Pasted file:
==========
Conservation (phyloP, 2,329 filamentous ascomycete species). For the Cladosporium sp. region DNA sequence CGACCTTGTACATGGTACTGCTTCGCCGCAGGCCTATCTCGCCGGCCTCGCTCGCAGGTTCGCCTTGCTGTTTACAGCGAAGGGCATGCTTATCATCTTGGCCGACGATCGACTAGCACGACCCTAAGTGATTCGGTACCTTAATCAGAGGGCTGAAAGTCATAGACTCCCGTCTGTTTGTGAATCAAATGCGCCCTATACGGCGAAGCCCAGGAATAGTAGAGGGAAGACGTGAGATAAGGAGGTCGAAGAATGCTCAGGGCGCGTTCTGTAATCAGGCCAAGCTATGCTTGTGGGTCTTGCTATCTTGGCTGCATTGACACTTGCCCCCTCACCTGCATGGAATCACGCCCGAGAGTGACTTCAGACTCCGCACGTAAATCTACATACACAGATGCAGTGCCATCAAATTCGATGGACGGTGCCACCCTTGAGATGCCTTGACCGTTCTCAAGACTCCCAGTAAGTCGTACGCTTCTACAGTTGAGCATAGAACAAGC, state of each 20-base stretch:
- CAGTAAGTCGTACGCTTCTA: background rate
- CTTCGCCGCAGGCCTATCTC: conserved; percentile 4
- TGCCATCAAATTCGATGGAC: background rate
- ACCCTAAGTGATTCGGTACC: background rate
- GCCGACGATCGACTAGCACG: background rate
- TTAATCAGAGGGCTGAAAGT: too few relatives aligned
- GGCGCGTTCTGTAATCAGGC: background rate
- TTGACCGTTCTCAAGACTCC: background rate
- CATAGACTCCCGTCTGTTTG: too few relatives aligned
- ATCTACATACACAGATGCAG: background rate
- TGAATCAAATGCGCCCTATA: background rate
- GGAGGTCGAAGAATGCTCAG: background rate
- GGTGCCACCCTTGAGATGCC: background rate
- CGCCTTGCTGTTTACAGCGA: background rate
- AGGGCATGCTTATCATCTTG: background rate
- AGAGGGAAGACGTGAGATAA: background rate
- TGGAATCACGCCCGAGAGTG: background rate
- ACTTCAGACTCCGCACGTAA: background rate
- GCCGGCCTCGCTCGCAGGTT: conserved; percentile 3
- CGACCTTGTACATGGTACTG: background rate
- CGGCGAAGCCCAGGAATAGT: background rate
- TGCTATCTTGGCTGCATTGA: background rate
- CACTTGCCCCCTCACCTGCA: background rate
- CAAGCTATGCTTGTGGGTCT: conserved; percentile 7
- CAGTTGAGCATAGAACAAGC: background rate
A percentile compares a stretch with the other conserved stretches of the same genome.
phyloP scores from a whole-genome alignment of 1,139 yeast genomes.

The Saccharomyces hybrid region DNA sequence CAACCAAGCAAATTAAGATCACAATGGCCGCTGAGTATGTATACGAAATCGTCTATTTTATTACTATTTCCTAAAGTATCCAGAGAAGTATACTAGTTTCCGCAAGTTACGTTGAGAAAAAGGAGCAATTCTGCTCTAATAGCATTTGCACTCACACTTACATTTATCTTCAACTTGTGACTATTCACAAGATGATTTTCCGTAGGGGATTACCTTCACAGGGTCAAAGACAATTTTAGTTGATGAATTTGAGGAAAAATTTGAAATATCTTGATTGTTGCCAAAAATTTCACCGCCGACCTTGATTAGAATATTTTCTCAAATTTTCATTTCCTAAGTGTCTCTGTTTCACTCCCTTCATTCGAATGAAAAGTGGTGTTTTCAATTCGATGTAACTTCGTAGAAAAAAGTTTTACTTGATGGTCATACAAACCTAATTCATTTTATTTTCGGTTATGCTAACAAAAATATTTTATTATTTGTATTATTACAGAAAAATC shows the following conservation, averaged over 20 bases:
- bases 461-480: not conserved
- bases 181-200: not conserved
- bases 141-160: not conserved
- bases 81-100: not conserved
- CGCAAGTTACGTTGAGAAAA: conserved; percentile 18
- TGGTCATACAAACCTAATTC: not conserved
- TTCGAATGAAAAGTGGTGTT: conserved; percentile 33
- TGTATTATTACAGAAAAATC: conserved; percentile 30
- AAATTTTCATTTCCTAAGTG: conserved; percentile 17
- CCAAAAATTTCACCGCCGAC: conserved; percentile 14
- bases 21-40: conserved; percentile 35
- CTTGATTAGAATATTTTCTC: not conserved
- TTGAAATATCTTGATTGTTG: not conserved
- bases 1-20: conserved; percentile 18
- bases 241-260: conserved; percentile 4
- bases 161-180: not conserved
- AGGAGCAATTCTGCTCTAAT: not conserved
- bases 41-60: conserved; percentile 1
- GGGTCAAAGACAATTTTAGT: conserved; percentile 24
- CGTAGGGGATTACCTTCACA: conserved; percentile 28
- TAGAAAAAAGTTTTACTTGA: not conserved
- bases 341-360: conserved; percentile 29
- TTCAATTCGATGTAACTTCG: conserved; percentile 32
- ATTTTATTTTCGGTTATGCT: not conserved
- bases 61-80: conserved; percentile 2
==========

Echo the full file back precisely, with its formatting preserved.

Conservation (phyloP, 2,329 filamentous ascomycete species). For the Cladosporium sp. region DNA sequence CGACCTTGTACATGGTACTGCTTCGCCGCAGGCCTATCTCGCCGGCCTCGCTCGCAGGTTCGCCTTGCTGTTTACAGCGAAGGGCATGCTTATCATCTTGGCCGACGATCGACTAGCACGACCCTAAGTGATTCGGTACCTTAATCAGAGGGCTGAAAGTCATAGACTCCCGTCTGTTTGTGAATCAAATGCGCCCTATACGGCGAAGCCCAGGAATAGTAGAGGGAAGACGTGAGATAAGGAGGTCGAAGAATGCTCAGGGCGCGTTCTGTAATCAGGCCAAGCTATGCTTGTGGGTCTTGCTATCTTGGCTGCATTGACACTTGCCCCCTCACCTGCATGGAATCACGCCCGAGAGTGACTTCAGACTCCGCACGTAAATCTACATACACAGATGCAGTGCCATCAAATTCGATGGACGGTGCCACCCTTGAGATGCCTTGACCGTTCTCAAGACTCCCAGTAAGTCGTACGCTTCTACAGTTGAGCATAGAACAAGC, state of each 20-base stretch:
- CAGTAAGTCGTACGCTTCTA: background rate
- CTTCGCCGCAGGCCTATCTC: conserved; percentile 4
- TGCCATCAAATTCGATGGAC: background rate
- ACCCTAAGTGATTCGGTACC: background rate
- GCCGACGATCGACTAGCACG: background rate
- TTAATCAGAGGGCTGAAAGT: too few relatives aligned
- GGCGCGTTCTGTAATCAGGC: background rate
- TTGACCGTTCTCAAGACTCC: background rate
- CATAGACTCCCGTCTGTTTG: too few relatives aligned
- ATCTACATACACAGATGCAG: background rate
- TGAATCAAATGCGCCCTATA: background rate
- GGAGGTCGAAGAATGCTCAG: background rate
- GGTGCCACCCTTGAGATGCC: background rate
- CGCCTTGCTGTTTACAGCGA: background rate
- AGGGCATGCTTATCATCTTG: background rate
- AGAGGGAAGACGTGAGATAA: background rate
- TGGAATCACGCCCGAGAGTG: background rate
- ACTTCAGACTCCGCACGTAA: background rate
- GCCGGCCTCGCTCGCAGGTT: conserved; percentile 3
- CGACCTTGTACATGGTACTG: background rate
- CGGCGAAGCCCAGGAATAGT: background rate
- TGCTATCTTGGCTGCATTGA: background rate
- CACTTGCCCCCTCACCTGCA: background rate
- CAAGCTATGCTTGTGGGTCT: conserved; percentile 7
- CAGTTGAGCATAGAACAAGC: background rate
A percentile compares a stretch with the other conserved stretches of the same genome.
phyloP scores from a whole-genome alignment of 1,139 yeast genomes.

The Saccharomyces hybrid region DNA sequence CAACCAAGCAAATTAAGATCACAATGGCCGCTGAGTATGTATACGAAATCGTCTATTTTATTACTATTTCCTAAAGTATCCAGAGAAGTATACTAGTTTCCGCAAGTTACGTTGAGAAAAAGGAGCAATTCTGCTCTAATAGCATTTGCACTCACACTTACATTTATCTTCAACTTGTGACTATTCACAAGATGATTTTCCGTAGGGGATTACCTTCACAGGGTCAAAGACAATTTTAGTTGATGAATTTGAGGAAAAATTTGAAATATCTTGATTGTTGCCAAAAATTTCACCGCCGACCTTGATTAGAATATTTTCTCAAATTTTCATTTCCTAAGTGTCTCTGTTTCACTCCCTTCATTCGAATGAAAAGTGGTGTTTTCAATTCGATGTAACTTCGTAGAAAAAAGTTTTACTTGATGGTCATACAAACCTAATTCATTTTATTTTCGGTTATGCTAACAAAAATATTTTATTATTTGTATTATTACAGAAAAATC shows the following conservation, averaged over 20 bases:
- bases 461-480: not conserved
- bases 181-200: not conserved
- bases 141-160: not conserved
- bases 81-100: not conserved
- CGCAAGTTACGTTGAGAAAA: conserved; percentile 18
- TGGTCATACAAACCTAATTC: not conserved
- TTCGAATGAAAAGTGGTGTT: conserved; percentile 33
- TGTATTATTACAGAAAAATC: conserved; percentile 30
- AAATTTTCATTTCCTAAGTG: conserved; percentile 17
- CCAAAAATTTCACCGCCGAC: conserved; percentile 14
- bases 21-40: conserved; percentile 35
- CTTGATTAGAATATTTTCTC: not conserved
- TTGAAATATCTTGATTGTTG: not conserved
- bases 1-20: conserved; percentile 18
- bases 241-260: conserved; percentile 4
- bases 161-180: not conserved
- AGGAGCAATTCTGCTCTAAT: not conserved
- bases 41-60: conserved; percentile 1
- GGGTCAAAGACAATTTTAGT: conserved; percentile 24
- CGTAGGGGATTACCTTCACA: conserved; percentile 28
- TAGAAAAAAGTTTTACTTGA: not conserved
- bases 341-360: conserved; percentile 29
- TTCAATTCGATGTAACTTCG: conserved; percentile 32
- ATTTTATTTTCGGTTATGCT: not conserved
- bases 61-80: conserved; percentile 2